The tourism industry has ground to a halt and is currently battling a spate of infections brought about by poor Burmese workers searching for work and sneaking across the border and spreading infections before restrictions were put in place. As a counter measure to reduce the spread the government has restricted everyone from high risk areas from travelling freely around the country. Putting a firm brake on domestic tourism in addition to international arrivals.

The introduction of colour-coded zones has been put in place since a major outbreak occurred in Samut Sakhon at a seafood market with illegal Burmese migrant workers. In addition to restricted domestic travel an amnesty for the illegal entrants has been offered by the Thai government in a serious effort to reduce infections and have all illegal migrants registered and tested.

Qantas is also toying with requiring vaccinations and was the first airline to announce it will require international passengers to be vaccinated. Singapore is also considering relaxing its quarantine rules for vaccinated travellers if clinical trials show vaccines lower transmission risks. (However short-term visitors will need to show evidence of insurance to cover medical treatment and returning Singapore citizens from Britain and South Africa will be subject to additional restrictions).

Until there’s an abundance of approved and delivered vaccines, it’s all but impossible for anyone outside government to get a shot. However there will be a market driven by those with money to jump queues as we saw recently. Once the UK approved the Pfizer/BioNTech vaccine, travel agents in India started seeing an increase for quick vaccination trips to the U.K. Attention is now on the US and Russia as possible vaccine destinations.

But it’s not all about money. In Thailand according to a Reuters report, a million doses of the Sinovac vaccine has been ordered by the Thonburi Healthcare Group, with an option to buy 9 million more. The hospital group plans to use half to inoculate staff in its network of 40 hospitals.

The Thai government has separately ordered 2 million doses from China’s Sinovac Biotech and expects delivery of 200,000 doses with plans to inoculate frontline workers and medical professionals in high-risk areas next month.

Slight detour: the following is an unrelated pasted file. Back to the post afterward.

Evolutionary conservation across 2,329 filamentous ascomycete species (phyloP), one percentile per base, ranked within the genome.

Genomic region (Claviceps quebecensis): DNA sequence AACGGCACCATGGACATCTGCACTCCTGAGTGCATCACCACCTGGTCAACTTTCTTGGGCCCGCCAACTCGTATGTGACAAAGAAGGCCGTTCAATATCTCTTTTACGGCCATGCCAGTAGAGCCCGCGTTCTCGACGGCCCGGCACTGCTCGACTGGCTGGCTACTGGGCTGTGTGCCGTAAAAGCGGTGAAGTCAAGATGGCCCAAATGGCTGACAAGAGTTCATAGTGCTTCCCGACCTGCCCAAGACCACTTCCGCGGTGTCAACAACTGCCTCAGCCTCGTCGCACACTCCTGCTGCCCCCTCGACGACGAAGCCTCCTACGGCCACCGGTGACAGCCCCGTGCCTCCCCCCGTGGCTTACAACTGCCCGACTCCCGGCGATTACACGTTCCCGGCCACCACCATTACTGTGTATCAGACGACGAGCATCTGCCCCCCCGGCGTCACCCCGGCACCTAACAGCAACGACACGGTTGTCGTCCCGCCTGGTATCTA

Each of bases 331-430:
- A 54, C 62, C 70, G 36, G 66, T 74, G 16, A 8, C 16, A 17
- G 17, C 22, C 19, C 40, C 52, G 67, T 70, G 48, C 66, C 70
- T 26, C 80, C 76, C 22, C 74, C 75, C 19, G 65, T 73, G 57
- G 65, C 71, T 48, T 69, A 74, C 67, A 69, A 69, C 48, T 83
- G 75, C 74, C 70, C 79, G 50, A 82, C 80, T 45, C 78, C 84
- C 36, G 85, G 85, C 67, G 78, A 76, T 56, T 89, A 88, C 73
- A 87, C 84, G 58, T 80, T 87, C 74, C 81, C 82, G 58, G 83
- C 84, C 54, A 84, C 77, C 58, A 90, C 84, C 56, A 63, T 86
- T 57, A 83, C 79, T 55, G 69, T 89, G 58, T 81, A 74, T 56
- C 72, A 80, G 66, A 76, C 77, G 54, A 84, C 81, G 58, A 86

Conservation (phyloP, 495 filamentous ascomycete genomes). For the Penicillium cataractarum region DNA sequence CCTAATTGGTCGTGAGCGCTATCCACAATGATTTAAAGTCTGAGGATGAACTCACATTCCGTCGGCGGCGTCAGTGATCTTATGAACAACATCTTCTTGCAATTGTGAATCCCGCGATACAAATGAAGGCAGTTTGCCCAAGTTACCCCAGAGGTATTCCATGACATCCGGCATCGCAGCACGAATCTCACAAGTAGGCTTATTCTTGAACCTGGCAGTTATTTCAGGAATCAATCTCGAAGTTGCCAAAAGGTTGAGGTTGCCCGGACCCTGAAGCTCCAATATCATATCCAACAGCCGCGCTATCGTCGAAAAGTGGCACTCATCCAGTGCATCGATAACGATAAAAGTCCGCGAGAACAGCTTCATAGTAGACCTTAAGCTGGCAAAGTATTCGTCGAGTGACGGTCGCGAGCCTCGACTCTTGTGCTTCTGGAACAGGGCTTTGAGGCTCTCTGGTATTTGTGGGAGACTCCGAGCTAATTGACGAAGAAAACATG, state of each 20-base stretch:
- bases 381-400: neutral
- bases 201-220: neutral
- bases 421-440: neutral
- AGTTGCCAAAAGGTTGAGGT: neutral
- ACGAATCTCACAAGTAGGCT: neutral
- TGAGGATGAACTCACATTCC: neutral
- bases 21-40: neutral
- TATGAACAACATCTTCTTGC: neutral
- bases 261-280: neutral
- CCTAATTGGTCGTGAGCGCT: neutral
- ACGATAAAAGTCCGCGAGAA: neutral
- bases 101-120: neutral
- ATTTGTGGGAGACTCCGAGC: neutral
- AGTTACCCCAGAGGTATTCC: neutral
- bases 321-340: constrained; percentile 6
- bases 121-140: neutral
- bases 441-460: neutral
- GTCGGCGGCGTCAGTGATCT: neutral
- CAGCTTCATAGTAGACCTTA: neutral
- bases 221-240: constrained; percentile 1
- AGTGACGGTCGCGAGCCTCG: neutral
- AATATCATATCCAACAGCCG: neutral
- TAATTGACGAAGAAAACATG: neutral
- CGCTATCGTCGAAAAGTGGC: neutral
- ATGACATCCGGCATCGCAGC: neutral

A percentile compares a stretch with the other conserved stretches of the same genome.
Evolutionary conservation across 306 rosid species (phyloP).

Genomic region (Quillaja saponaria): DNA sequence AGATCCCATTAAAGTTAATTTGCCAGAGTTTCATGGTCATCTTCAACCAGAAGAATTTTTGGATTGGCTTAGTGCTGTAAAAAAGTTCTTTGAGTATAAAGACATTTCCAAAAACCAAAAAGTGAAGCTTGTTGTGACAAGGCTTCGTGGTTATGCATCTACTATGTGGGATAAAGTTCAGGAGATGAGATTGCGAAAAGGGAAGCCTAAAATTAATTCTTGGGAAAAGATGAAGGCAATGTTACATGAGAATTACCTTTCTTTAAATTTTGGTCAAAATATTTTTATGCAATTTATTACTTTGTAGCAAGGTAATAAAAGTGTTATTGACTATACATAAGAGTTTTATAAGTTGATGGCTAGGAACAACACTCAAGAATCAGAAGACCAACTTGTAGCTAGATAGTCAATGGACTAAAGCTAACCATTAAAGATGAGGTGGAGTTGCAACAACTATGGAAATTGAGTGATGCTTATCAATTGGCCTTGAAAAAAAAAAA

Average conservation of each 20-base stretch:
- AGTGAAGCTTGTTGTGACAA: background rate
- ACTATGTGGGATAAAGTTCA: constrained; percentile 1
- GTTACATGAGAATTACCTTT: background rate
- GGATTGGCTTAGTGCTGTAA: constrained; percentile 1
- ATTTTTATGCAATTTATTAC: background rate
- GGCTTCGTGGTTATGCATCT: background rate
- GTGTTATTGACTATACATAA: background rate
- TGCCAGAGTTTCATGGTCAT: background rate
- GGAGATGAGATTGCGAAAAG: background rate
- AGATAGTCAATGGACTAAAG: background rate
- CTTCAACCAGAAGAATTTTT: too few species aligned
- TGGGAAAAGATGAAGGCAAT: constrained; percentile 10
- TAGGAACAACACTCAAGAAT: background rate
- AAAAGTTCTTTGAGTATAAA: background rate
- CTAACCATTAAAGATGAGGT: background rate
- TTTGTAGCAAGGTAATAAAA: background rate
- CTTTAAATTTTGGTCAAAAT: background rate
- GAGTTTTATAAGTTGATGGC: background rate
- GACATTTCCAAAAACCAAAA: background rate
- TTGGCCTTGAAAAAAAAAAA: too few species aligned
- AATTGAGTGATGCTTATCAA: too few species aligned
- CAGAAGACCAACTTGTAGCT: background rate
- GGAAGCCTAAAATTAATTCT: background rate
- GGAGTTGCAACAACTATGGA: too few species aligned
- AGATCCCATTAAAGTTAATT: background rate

The government has also ordered 61 million doses of the AstraZeneca vaccine, which will be produced by local firm Siam Bioscience for domestic use and export.

For patients, Thonburi’s medical centres plan to offer 2 vaccine injections for 3,200 baht ($106) and say they cannot take a profit because it is a humanitarian issue for the country.

However it is claimed that rich nations are stockpiling the most promising coronavirus vaccines, and people in poorer nations could miss out as a result. Campaigners are urging pharma companies to share technology so more doses can be made.

Just 1 in 10 people in dozens of poor countries will be able to get vaccinated against the coronavirus because wealthy countries have hoarded more doses than they need, said the People’s Vaccine Alliance, a coalition including Oxfam, Amnesty International and Global Justice Now.

They claim that rich nations have bought 54% of the total stock of the world’s most promising vaccines, despite being home to just 14% of the global population, said the Alliance.

Those wealthy nations have purchased enough doses to vaccinate their entire populations three times over by the end of 2021 if the vaccine candidates currently in clinical trials are approved for use.

The head of the World Health Organisation, Tedros Adhanom Ghebreyesus warns that the world is on the brink of a “catastrophic moral failure” over Covid-19 vaccine distribution, he urges countries and manufacturers to share doses more fairly across countries. Mr. Ghebreyesus said this week that prospects for equitable distribution are at serious risk. “Ultimately these actions will only prolong the pandemic.”

Safe and effective Covid-19 vaccines mean that life, including travel, are likely to get back to normal one day. Assuming that vaccines also protect against most virus mutations as well as against spreading the virus, Covid restrictions should end once *herd immunity is achieved. The whole world needs immunity, and achieving that in 2021 is unlikely.

Herd immunity is a form of indirect protection from infectious disease that occurs when a sufficient percentage of a population has become immune to an infection, whether through vaccination or previous infections, reducing the likelihood of infection for individuals who lack immunity.